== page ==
When John Mason’s father is killed, John is wounded. Attracted to his nurse Alice, a conflict arises between him and his friend Ben who plans to marry Alice. John later finds the killer of his father but goes to face him not knowing Ben has removed the bullets from his gun. Written by Maurice VanAuken This film is a remake of 1931’s “Galloping Thru” which was directed by Lloyd Nolser and supervised by Paul Malvern from an original by Wellyn Totman. “The Dawn Trail”, produced by Malvern,now gives the original film’s director, Nosler, the story credit instead of Totman and rightly giving Nosler a more-correct screenplay credit.And, in 1938, Malvern makes the film again—“Western Trails” with Bob Baker— and this time Norton S. Parker is given the story credit. Bottom line is Trem Carr and Paul Malvern bought it from Totman in 1931 and gave the Story credit to whoever wrote the screenplay on the two remakes, and writer Wellyn Totman loses two credits rightfully belonging to him. The 1938 remake subs the name “Bob Mason” for “John Mason”(in “The Dawn Trail”) and all of the other main character names in “Western Trails” stayed the same. Check it out. The story has John Mason, after several seasons of punching cattle in Texas, coming back home to see his father,agent for the local freight line. He is not, as some summaries show, coming to town to avenge his father’s death…his father ain’t dead when he hits the city limits. On his way over to see his father, John bumps into Ben McClure, they have a fight, and Ben, a good-hearted fellow, decides the drinks are on him and he and John become fast friends in no time at all. John then decides to amble over to the freight office and call on his father, Dan Mason, and arrives in the midst of a hold-up and the elder Mason is killed. John pursues the robbers and is shot from his horse. Badly wounded, he is taken to his new best-friend’s cabin, and is nursed back to health by Ben’s sweetheart (although she doesn’t know this), Alice Gordon and, as Totman’s original story and Nosler’s swipe would have it, John and Alice fall in love, especially after she saves his life from a gang headed by her brother, Rudd, who held up the freight station and killed Mason’s father. None of which John knows. Recovered, he suspects Ben, who is already miffed because John has stolen his sweetheart, even if neither John nor Alice are aware of Ben’s claim. Rudd challenges John to a duel in the street and Ben, plied with liquor supplied by Rudd and the gang member saloon owner, goes off and removes the cartridges from John’s gun. John picks up his gun and heads for town. John is out in the street, with an empty gun, about to face Rudd, whose gun isn’t empty. All three versions of Totman’s original story—no matter who was given the remake credit—are among the best (a relative term) of the B-Western genre. Well, in the case of “The Dawn Rider”, the reference is to the original B&W Lone Star version, and not to the awful colorized video version that, for some unknown reason, has dubbed voices and a completely unneeded—not to mention bad—musical track added. Make sure and get the original B&W Lone Star version.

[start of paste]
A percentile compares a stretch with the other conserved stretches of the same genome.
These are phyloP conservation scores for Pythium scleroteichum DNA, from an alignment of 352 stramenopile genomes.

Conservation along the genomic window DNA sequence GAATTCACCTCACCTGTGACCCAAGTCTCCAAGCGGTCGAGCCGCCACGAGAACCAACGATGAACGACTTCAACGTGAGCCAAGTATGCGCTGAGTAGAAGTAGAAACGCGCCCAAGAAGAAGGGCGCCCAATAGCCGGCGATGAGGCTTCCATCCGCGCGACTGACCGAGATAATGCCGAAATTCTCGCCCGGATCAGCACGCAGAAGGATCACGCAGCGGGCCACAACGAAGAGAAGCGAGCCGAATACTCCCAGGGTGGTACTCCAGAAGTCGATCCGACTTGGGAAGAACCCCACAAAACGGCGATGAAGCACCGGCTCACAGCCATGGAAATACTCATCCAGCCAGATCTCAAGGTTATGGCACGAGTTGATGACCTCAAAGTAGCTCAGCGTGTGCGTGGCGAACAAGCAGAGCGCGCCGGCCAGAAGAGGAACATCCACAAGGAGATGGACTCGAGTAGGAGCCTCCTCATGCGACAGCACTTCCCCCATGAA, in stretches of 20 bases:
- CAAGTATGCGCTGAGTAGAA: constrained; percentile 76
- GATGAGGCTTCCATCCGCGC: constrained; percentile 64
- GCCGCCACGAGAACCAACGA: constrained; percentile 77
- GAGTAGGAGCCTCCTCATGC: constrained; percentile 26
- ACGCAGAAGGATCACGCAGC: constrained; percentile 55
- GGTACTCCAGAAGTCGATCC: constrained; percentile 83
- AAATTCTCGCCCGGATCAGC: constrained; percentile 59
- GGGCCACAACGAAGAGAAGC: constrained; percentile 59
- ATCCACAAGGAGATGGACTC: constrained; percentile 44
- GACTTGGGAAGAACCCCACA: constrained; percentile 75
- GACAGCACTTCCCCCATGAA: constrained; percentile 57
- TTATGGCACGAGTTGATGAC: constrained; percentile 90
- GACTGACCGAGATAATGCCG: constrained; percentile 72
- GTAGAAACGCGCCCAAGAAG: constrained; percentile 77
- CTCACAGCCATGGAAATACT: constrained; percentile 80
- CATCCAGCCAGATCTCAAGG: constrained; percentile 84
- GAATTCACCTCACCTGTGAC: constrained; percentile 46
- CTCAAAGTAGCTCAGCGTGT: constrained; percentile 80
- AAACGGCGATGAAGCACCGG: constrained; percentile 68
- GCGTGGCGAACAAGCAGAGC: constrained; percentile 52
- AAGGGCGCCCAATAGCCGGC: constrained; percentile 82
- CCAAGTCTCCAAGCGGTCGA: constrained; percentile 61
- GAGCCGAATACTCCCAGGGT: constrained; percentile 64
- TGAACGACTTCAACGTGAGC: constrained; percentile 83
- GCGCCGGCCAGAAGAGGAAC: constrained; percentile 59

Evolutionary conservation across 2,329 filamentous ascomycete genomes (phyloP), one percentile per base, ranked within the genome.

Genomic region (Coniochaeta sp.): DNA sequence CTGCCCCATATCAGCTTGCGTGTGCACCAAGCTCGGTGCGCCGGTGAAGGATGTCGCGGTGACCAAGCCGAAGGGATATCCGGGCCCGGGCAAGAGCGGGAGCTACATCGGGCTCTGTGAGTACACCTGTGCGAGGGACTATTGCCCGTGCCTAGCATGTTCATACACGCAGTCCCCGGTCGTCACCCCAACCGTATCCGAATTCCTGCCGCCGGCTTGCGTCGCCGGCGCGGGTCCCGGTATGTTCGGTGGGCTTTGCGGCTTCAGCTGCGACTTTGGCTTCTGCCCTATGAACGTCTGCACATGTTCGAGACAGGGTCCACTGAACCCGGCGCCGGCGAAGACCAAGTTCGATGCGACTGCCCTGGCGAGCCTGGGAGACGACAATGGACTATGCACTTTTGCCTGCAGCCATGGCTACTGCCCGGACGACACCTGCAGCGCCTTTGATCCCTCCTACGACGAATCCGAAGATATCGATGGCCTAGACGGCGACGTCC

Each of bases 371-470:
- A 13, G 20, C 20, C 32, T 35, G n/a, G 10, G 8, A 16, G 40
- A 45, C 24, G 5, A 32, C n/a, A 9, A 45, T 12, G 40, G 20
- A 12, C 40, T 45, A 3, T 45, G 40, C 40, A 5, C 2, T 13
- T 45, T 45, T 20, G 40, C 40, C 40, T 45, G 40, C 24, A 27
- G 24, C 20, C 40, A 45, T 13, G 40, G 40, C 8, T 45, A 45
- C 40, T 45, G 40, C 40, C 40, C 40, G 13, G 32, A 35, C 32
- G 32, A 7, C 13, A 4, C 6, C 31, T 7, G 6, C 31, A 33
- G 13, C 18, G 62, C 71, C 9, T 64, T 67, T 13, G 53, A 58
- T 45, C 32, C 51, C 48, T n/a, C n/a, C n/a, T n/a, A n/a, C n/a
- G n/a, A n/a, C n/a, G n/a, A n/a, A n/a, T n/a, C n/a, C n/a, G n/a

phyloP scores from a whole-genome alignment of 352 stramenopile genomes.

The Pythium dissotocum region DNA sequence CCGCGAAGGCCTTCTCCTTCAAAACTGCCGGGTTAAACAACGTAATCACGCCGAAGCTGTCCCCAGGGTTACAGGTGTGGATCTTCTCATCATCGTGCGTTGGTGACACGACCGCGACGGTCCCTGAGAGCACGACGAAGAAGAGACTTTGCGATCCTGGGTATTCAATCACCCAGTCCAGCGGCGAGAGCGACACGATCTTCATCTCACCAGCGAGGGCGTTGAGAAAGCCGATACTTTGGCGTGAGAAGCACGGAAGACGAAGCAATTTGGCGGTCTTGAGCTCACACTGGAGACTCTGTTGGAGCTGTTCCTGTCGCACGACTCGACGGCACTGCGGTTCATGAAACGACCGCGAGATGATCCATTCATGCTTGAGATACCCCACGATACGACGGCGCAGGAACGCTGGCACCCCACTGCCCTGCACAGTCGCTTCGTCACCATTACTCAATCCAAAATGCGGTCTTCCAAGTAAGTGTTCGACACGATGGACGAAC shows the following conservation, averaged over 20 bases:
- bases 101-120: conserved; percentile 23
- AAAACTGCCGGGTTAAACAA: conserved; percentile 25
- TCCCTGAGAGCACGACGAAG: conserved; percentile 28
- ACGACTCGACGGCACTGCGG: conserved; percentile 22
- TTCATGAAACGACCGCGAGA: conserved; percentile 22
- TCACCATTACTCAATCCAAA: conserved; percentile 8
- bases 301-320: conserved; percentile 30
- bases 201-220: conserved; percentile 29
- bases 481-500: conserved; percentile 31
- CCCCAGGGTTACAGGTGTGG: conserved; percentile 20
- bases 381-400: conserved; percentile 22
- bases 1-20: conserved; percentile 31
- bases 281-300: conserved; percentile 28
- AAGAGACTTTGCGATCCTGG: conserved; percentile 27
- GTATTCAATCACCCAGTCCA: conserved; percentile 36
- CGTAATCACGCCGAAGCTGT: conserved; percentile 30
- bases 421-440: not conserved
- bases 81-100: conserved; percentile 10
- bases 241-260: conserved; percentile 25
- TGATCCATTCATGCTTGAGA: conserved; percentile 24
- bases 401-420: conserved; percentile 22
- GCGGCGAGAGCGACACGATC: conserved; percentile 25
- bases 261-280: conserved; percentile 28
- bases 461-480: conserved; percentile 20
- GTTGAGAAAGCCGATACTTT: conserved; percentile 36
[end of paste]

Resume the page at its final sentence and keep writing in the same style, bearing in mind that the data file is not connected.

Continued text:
Roslyn divorces Ray in Reno and then meets widower Guido. He likes her but introduces her to cowboy Gay, and those two fall in love. When she learns that Gay, Guido and Perce are going to turn wild horses (“misfits”) into dog food, she protests.